Tuesday, 17 May 2005
Department of Justice, Equality and Law Reform
Question 262: To ask the Minister for Justice, Equality and Law Reform the crime statistics for Leighlinbridge, County Carlow, for 2000, 2001, 2002, 2003 and 2004; if he will consider increasing the number of gardaí in the area; and if he will also consider establishing a full-time Garda station in the area. [15923/05]
As regards crime figures, the Deputy will be aware that on becoming Minister for Justice, Equality and Law Reform, I arranged for the publication of headline crime statistics on a quarterly basis to improve the quality of information available to the public. While caution should be exercised in interpreting levels of crime between quarters, I am pleased to note that during my term of office as Minister, the quarterly crime rate has decreased from 6.7 per 1,000 population to six per 1,000 over the longer period of 11 quarters for which figures are available. This trend is reflected throughout most Garda districts in the country.
In interpreting these figures, account must also be taken of the introduction of the new PULSE computer system by the Garda Síochána in 1999, which led to more complete and comprehensive recording of crimes reported than was previously the case. The Deputy will also wish to be aware that, taking into account the significant increase in our population since 1995, the headline crime rate has fallen from 29 per 1,000 population in 1995 to 25 per 1,000 population in 2004.
The following tables show the headline offences for the years 2000 to 2004, inclusive, for the Carlow Garda district which covers the Leighlinbridge area.
The number of Garda personnel assigned to each station, together with overall policing arrangements and operational strategy, are continually monitored and reviewed. Such monitoring ensures that optimum use is made of Garda resources, and the best possible Garda service is provided to the general public. In this regard, in addition to the specific resources available to stations, there has also been a considerable increase since 1997 in the number of gardaí serving in national units. Specialist Garda units such as the Garda national drug unit, the national bureau of criminal investigation, the Criminal Assets Bureau and the Garda bureau of fraud investigation operating under the assistant commissioner in charge of national support services, have enabled the Garda Síochána to tackle serious crime effectively. These specialist units work closely with gardaí operating at district and divisional level.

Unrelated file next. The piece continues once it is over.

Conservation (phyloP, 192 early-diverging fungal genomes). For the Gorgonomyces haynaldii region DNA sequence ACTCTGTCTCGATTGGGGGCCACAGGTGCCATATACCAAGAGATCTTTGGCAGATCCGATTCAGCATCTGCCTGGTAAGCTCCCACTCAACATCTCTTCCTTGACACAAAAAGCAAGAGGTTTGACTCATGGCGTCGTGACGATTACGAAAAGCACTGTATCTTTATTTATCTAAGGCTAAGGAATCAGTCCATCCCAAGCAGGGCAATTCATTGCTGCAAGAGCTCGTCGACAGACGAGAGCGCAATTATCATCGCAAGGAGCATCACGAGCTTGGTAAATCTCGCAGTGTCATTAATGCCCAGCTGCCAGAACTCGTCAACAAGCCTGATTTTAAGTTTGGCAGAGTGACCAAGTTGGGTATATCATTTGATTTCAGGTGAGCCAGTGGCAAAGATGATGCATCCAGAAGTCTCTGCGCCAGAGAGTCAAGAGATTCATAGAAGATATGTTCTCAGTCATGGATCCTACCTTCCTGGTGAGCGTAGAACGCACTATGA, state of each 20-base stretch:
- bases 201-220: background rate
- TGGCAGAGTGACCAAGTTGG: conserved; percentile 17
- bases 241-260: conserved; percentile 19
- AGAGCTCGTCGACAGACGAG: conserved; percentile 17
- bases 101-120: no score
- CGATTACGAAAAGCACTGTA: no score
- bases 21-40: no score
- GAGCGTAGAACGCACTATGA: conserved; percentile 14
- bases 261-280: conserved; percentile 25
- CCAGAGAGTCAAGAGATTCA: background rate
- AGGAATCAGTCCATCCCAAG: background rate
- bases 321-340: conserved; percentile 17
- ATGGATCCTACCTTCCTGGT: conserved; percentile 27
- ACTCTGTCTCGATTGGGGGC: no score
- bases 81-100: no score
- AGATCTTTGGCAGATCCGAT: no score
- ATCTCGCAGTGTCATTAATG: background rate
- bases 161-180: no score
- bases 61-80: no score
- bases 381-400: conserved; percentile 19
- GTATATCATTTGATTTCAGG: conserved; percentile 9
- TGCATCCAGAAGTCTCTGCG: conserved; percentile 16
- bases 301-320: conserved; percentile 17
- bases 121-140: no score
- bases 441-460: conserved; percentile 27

As regards Garda resources generally, I am pleased that the Government has approved my proposal to increase the strength of the Garda Síochána to 14,000 members on a phased basis, in line with the programme for Government commitment in this regard. This is a key commitment in the programme for Government and its implementation will significantly strengthen the operational capacity of the force.
The Garda Commissioner will now draw up plans on how best to distribute and manage these additional resources. Clearly, the additional resources will be targeted at the areas of greatest need, as is envisaged in the programme for Government. The programme identifies in particular areas with a significant drugs problem and a large number of public order offences, but it will be possible to address other priorities as well, such as the need to increase very significantly the number of gardaí allocated to traffic duties as part of the new Garda traffic corps. I have already promised that the additional gardaí will not be put on administrative duties. They will be put directly into frontline, operational, high-visibility policing. They will have a real impact.
|Headline Offences Recorded and Detected for Carlow Garda District from 2000 to 2004*|
|*Statistics for 2004 are provisional-operational and liable to change.|